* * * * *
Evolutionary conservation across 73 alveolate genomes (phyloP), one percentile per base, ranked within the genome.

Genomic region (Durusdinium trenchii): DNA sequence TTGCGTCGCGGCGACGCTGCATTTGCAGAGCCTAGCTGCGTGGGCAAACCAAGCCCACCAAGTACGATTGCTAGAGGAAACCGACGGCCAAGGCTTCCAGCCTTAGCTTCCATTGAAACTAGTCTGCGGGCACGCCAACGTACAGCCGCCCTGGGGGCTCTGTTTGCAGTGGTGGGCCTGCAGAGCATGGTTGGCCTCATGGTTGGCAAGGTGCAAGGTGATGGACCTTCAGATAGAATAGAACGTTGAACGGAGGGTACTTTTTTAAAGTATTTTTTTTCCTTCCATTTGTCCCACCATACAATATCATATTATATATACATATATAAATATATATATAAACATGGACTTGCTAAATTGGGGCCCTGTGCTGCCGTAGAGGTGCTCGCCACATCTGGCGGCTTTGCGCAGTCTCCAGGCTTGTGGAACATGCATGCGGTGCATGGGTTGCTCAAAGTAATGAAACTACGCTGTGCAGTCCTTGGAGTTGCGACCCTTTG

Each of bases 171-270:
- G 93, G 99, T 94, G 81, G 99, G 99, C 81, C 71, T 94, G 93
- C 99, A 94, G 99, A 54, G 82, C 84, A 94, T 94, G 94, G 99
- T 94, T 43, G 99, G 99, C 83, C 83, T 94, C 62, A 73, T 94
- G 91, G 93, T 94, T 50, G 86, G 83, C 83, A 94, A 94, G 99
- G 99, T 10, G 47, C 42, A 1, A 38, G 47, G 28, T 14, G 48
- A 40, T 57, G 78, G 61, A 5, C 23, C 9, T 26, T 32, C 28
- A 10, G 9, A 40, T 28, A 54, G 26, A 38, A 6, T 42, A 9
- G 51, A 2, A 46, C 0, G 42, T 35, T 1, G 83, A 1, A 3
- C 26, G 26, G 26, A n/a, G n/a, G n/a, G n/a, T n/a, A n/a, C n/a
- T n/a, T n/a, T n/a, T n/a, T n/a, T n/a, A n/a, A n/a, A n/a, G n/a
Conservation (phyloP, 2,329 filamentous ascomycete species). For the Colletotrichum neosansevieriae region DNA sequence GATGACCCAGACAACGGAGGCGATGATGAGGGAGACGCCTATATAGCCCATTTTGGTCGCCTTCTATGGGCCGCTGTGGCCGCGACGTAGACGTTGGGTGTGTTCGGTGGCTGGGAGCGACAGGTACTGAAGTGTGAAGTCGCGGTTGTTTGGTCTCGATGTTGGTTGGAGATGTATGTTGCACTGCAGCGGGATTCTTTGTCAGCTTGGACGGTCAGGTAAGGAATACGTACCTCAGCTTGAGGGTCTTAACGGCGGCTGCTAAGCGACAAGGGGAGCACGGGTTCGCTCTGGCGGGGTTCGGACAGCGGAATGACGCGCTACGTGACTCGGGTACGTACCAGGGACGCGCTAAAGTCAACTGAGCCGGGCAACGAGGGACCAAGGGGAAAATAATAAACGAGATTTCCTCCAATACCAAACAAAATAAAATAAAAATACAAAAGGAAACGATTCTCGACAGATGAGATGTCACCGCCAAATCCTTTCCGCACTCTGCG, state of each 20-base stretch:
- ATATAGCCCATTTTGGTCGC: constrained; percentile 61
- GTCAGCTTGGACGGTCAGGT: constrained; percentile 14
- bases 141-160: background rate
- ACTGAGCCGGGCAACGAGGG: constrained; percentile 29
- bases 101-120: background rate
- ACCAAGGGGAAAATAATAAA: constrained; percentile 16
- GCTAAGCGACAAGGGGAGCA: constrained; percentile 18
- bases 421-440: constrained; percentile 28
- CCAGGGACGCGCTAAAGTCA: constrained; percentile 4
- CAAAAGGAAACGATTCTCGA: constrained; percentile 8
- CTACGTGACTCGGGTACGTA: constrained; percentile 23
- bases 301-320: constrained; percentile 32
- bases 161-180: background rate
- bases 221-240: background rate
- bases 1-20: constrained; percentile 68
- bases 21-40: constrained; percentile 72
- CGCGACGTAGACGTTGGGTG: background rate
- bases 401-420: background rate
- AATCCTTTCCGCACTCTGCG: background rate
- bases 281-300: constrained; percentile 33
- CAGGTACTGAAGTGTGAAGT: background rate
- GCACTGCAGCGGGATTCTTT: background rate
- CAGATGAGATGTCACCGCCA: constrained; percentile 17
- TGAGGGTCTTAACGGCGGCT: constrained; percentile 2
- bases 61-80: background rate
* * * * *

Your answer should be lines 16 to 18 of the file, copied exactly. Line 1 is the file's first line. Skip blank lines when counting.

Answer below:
- GTCAGCTTGGACGGTCAGGT: constrained; percentile 14
- bases 141-160: background rate
- ACTGAGCCGGGCAACGAGGG: constrained; percentile 29